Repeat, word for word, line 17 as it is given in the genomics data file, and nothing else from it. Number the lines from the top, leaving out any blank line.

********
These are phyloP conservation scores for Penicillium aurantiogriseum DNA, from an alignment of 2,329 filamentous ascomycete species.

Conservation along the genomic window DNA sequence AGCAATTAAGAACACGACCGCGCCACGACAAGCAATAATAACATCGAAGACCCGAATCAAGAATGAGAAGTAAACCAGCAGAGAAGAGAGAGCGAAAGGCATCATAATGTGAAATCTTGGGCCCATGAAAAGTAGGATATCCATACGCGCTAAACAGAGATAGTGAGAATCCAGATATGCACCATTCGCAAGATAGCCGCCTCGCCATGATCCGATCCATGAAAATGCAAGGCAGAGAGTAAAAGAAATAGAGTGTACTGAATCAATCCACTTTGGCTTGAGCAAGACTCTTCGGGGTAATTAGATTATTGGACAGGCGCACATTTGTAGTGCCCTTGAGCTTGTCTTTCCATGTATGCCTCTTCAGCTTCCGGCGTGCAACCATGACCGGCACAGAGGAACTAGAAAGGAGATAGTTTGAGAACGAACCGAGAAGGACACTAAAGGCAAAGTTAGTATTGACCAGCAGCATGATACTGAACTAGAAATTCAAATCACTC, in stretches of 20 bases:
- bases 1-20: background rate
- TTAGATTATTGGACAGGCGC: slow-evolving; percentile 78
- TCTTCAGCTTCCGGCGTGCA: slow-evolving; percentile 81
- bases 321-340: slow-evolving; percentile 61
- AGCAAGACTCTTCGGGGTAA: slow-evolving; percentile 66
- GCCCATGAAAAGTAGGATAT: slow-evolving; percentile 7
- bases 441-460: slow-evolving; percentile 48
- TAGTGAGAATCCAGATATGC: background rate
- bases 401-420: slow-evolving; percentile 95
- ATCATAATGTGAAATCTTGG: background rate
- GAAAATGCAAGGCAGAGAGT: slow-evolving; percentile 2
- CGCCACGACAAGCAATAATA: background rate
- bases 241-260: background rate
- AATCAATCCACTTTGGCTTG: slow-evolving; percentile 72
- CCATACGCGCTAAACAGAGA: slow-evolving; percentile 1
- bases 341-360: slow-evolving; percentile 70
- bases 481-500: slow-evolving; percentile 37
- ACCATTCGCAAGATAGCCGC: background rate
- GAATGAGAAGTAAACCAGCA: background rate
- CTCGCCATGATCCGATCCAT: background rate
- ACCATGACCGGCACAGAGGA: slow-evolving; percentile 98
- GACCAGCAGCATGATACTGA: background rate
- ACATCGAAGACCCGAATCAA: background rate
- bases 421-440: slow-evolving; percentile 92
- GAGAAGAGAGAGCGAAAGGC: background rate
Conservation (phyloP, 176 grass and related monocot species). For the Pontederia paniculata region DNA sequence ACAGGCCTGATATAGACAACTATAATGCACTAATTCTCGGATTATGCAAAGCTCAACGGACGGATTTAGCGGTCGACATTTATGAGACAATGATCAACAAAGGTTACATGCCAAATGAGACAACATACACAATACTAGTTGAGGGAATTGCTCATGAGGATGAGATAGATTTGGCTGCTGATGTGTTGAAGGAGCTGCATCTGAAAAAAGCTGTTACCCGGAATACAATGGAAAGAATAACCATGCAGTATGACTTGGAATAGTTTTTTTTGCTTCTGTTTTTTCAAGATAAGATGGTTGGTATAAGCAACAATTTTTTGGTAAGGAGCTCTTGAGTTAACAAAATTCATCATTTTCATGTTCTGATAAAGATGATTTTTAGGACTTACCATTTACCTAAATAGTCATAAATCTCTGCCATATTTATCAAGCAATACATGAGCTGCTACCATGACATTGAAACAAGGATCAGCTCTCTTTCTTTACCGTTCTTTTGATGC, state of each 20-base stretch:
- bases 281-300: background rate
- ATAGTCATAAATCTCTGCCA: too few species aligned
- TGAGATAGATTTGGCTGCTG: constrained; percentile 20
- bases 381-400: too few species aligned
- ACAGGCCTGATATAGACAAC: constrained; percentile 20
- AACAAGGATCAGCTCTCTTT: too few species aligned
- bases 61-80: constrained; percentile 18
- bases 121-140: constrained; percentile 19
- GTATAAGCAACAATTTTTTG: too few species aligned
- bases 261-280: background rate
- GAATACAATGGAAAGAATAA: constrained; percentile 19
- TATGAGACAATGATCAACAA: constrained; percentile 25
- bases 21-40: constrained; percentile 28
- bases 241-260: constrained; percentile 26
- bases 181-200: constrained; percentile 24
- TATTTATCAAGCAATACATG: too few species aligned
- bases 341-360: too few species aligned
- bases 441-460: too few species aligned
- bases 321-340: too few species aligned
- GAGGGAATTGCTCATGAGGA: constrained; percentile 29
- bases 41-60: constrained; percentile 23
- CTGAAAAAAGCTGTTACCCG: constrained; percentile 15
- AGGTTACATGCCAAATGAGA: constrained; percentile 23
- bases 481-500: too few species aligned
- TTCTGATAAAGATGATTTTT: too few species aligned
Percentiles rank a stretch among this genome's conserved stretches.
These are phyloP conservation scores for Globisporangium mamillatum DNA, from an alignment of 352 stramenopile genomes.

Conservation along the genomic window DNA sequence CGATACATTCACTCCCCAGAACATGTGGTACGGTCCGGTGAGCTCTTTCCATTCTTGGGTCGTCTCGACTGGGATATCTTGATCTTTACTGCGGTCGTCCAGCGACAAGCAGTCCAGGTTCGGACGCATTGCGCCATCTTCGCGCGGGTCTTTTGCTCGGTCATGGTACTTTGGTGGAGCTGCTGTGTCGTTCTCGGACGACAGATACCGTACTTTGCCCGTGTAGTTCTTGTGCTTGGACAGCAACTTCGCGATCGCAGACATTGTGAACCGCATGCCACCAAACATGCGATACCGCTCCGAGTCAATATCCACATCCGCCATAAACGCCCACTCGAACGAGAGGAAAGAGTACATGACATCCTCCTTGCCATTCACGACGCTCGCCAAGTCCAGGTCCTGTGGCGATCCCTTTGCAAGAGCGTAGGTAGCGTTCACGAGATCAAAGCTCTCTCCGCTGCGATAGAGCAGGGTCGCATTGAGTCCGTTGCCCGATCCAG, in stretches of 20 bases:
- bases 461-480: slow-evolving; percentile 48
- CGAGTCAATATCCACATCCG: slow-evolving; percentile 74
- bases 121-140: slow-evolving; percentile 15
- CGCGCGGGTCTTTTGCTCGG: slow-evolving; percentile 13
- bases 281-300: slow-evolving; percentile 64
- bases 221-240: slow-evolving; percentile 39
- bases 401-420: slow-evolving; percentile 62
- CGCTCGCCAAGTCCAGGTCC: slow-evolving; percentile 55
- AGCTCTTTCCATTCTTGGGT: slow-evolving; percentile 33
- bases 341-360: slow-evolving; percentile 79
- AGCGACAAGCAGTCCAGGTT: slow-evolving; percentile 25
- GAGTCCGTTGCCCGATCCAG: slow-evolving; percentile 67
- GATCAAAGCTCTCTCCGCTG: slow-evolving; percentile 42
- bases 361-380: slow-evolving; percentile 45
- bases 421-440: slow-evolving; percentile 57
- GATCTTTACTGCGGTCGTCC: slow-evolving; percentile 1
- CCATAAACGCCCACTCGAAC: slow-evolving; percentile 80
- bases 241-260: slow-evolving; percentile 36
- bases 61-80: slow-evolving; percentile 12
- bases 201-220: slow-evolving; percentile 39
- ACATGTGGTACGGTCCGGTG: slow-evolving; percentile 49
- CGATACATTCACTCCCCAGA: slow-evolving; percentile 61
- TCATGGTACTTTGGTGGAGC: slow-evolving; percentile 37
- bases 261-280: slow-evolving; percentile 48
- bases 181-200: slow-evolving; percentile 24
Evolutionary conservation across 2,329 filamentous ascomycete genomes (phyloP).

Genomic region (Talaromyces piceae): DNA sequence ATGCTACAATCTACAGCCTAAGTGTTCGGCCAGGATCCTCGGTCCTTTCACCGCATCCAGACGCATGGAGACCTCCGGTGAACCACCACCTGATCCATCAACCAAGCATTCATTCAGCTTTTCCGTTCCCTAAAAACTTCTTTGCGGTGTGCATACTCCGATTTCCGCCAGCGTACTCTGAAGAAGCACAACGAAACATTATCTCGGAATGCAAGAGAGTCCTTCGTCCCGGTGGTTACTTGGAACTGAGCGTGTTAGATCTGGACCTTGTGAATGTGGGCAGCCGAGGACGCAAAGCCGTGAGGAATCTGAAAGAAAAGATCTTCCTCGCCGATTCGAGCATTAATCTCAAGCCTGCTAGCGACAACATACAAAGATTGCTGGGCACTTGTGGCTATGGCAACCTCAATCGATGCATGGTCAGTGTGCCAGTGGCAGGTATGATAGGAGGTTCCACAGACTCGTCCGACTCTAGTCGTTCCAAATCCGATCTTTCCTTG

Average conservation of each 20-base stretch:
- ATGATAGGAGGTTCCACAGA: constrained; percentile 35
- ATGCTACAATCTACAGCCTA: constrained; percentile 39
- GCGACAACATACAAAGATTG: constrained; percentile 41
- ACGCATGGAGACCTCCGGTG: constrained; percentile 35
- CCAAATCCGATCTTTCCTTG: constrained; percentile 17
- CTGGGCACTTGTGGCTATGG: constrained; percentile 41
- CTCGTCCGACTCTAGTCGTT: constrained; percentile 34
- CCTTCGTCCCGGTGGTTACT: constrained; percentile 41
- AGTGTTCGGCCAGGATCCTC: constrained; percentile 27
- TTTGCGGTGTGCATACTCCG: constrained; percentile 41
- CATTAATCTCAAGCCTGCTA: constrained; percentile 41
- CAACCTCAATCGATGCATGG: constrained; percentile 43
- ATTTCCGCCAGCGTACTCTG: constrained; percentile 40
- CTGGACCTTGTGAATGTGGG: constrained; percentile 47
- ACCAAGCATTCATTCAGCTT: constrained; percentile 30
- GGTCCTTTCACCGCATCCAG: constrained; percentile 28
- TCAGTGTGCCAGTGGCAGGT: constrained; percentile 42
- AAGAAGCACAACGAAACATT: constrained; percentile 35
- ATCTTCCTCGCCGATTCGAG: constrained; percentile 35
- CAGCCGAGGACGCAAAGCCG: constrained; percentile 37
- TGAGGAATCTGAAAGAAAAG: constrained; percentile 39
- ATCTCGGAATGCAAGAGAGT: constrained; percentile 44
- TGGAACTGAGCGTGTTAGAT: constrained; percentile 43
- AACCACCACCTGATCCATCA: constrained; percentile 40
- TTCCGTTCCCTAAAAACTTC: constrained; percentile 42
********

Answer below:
- CCATACGCGCTAAACAGAGA: slow-evolving; percentile 1